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Ask HN: Is a Non-Compete Contract enforceable for a non-competitor?
5 points by microDude 11 months ago | hide | past | web | favorite | 7 comments
Hello, back in 2011 I signed a Non-Compete agreement with my employer (I was a doe eyed fresh graduate engineer). I was given the contract on my first day at the job and had little choice but to sign it.

Now, I have accepted a job at a customer of my old employer. The new employer does not compete or sell/offer services similar to the old employer (I do factory automation software, the new employer makes semiconductor chips).

My old employer seems to be pushing the angle that I am some how stealing business. However, the customer will still be buying licenses from my old employer. I will hire a lawyer in Portland Oregon to help (any recommendations?) if things get nasty. But, does anybody have some experience? I am losing a ton of sleep. Thank you




I worked in online bookmaking where there is a massive amount of poaching. I would let your new employer know of this and let their legal team look after it for you (saves you the $ and the hassle.) That's what everyone who swapped companies in the industry did, was only an issue with upper management.


I am just an engineer. My final title was "automation engineer". Not in upper management. Thank you.


Good luck! By an issue I meant the former company took them to court and was ordered to pay a few hundred grand


Did you check if there was a term period for the Non Compete ? They should not be forever unless your employer tried to screw you. 2 years is the max I have seen for junior level employees.


5 years term. It also bars me from talking to customers that have expired 2 years before the end of my employment.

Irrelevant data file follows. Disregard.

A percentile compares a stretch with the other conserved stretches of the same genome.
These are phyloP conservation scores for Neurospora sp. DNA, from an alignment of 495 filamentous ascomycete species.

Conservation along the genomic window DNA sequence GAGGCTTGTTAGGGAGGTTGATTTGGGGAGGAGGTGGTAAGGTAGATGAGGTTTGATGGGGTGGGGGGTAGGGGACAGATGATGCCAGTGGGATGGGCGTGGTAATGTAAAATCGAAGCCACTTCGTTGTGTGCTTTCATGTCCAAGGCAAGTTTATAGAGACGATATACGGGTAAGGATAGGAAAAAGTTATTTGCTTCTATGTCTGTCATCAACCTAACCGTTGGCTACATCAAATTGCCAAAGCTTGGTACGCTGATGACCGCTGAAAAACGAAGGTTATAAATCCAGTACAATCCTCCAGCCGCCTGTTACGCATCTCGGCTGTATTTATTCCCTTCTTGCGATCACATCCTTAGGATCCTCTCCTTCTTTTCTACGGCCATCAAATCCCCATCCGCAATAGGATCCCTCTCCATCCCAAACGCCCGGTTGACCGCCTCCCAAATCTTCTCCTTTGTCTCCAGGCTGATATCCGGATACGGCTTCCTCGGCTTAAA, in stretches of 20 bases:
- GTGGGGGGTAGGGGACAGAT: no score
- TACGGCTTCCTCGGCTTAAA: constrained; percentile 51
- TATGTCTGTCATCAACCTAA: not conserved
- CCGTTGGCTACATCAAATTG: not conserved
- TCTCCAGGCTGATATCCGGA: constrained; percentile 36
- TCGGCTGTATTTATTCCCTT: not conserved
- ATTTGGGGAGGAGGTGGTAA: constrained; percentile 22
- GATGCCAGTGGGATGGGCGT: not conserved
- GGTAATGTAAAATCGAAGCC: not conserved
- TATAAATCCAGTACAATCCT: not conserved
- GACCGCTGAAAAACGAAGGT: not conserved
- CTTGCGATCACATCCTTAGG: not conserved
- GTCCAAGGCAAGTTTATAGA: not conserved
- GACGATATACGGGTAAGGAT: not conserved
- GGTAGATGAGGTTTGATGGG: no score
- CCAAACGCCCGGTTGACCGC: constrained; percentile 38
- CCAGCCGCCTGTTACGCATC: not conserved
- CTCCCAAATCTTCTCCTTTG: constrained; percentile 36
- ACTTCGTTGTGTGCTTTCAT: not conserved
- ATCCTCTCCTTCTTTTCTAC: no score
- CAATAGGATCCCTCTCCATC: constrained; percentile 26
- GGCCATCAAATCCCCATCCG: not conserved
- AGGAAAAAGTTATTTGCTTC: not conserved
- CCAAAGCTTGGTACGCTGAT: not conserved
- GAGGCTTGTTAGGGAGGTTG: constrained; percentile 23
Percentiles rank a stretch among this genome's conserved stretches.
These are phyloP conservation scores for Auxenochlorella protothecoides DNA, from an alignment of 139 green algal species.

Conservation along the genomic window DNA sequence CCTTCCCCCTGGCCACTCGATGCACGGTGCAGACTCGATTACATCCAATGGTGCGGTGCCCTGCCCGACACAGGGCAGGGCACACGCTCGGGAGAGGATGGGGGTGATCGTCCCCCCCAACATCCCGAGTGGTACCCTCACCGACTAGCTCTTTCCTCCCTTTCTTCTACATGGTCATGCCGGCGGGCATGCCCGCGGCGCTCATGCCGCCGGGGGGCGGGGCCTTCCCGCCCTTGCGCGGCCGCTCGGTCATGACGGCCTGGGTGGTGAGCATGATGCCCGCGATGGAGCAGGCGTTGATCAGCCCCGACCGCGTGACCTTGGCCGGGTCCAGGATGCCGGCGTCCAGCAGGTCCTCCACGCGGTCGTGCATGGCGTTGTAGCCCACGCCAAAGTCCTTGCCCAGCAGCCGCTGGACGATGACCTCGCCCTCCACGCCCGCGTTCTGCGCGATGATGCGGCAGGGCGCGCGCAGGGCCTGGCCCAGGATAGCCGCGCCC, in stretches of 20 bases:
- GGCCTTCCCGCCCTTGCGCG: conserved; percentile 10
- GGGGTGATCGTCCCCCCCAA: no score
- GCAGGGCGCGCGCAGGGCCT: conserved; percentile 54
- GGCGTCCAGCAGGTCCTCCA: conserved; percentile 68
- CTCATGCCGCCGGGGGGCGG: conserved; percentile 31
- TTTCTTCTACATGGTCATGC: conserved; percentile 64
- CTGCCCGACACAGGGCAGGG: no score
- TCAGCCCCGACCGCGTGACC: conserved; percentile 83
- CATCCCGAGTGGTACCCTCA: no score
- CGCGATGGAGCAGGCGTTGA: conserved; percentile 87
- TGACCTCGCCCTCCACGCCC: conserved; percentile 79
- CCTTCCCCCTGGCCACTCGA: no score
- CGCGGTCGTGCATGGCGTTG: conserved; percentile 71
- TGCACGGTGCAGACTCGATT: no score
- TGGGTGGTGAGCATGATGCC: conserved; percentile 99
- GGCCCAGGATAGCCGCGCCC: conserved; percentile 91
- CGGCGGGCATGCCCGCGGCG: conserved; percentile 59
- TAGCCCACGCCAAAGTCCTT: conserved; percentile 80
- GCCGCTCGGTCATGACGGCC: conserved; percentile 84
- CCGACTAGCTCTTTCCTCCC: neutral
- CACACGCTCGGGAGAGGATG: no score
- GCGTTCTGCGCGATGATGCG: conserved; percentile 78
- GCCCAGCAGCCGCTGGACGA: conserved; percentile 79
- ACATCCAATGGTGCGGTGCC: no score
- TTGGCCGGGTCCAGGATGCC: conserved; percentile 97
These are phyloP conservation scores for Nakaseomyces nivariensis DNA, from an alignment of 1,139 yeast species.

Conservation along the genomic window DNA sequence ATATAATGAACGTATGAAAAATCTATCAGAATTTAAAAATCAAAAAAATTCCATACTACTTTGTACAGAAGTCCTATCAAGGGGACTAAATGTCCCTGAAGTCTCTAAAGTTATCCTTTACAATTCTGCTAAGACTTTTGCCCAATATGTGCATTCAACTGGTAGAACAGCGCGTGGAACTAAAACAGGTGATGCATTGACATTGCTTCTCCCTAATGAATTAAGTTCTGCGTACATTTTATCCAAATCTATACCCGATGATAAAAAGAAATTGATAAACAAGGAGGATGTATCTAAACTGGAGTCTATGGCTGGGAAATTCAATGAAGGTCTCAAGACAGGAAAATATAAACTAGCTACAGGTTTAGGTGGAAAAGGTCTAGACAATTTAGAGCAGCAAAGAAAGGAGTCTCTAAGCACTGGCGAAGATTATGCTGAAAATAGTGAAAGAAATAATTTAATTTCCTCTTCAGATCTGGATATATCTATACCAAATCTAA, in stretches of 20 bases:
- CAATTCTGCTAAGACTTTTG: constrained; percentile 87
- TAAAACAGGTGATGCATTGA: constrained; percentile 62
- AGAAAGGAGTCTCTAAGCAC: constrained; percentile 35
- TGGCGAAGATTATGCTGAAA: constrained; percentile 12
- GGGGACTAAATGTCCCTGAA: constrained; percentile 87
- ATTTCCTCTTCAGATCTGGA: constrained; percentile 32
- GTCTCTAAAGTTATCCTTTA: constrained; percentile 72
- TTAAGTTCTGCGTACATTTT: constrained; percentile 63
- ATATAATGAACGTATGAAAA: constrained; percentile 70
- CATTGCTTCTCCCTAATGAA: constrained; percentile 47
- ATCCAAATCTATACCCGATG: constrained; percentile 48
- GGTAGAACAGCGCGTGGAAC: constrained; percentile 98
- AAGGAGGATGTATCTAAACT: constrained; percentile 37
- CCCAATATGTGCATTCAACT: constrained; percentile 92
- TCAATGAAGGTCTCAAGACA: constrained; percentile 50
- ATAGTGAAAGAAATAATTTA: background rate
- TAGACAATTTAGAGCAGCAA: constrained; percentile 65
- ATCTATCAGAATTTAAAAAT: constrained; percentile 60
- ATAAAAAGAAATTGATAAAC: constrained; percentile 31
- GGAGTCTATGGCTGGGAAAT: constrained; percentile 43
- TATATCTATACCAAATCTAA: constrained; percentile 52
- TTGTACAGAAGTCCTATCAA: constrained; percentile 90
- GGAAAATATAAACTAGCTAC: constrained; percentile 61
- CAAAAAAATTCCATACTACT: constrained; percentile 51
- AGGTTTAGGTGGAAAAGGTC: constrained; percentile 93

I'm not a lawyer, nor an expert in this but I have seen this happening. In my opinion it all comes down to what the non-competition clause states in the contract. I've seen cases where it was as broad as "in the automation domain" and also very specific like "in the domain of EDA tools development". In the first case the judge might not even consider the clause because it is clearly a treat to your freedom (you cannot do anything else). In the second case you are pretty much tied to it.

Be careful because if you were working for an EDA company the defense can state that the semiconductor company (customer) hired you to develop the same automation tools internally (potentially saving them money in the future), and that's competition.

PS: I have a friend who recently got hired on a direct competitor of our company (EDA x EDA). Apparently he (and his lawyer) proved to the judge that he is working in a project that is completely different from what my company does, so far so good for him. But since the clause only works for a definite period time (1 year), he can potentially change to do whatever he wants after this time. So it also depends on how good your lawyer is.... Also, the company that hired him knew of the issue and is supporting him with its own lawyers.


This was very helpful information, thank you. I believe the new employer wants me because I have done a "lot" of phone support for them the past 2 years and have kept their plant running at the "wee hours" of the night on weekends. I have also done software extension work for them. The plant only has one automation engineer currently, and he really needs help managing everything.

Basically, if I can not do automation work for them they might not be interested in me.




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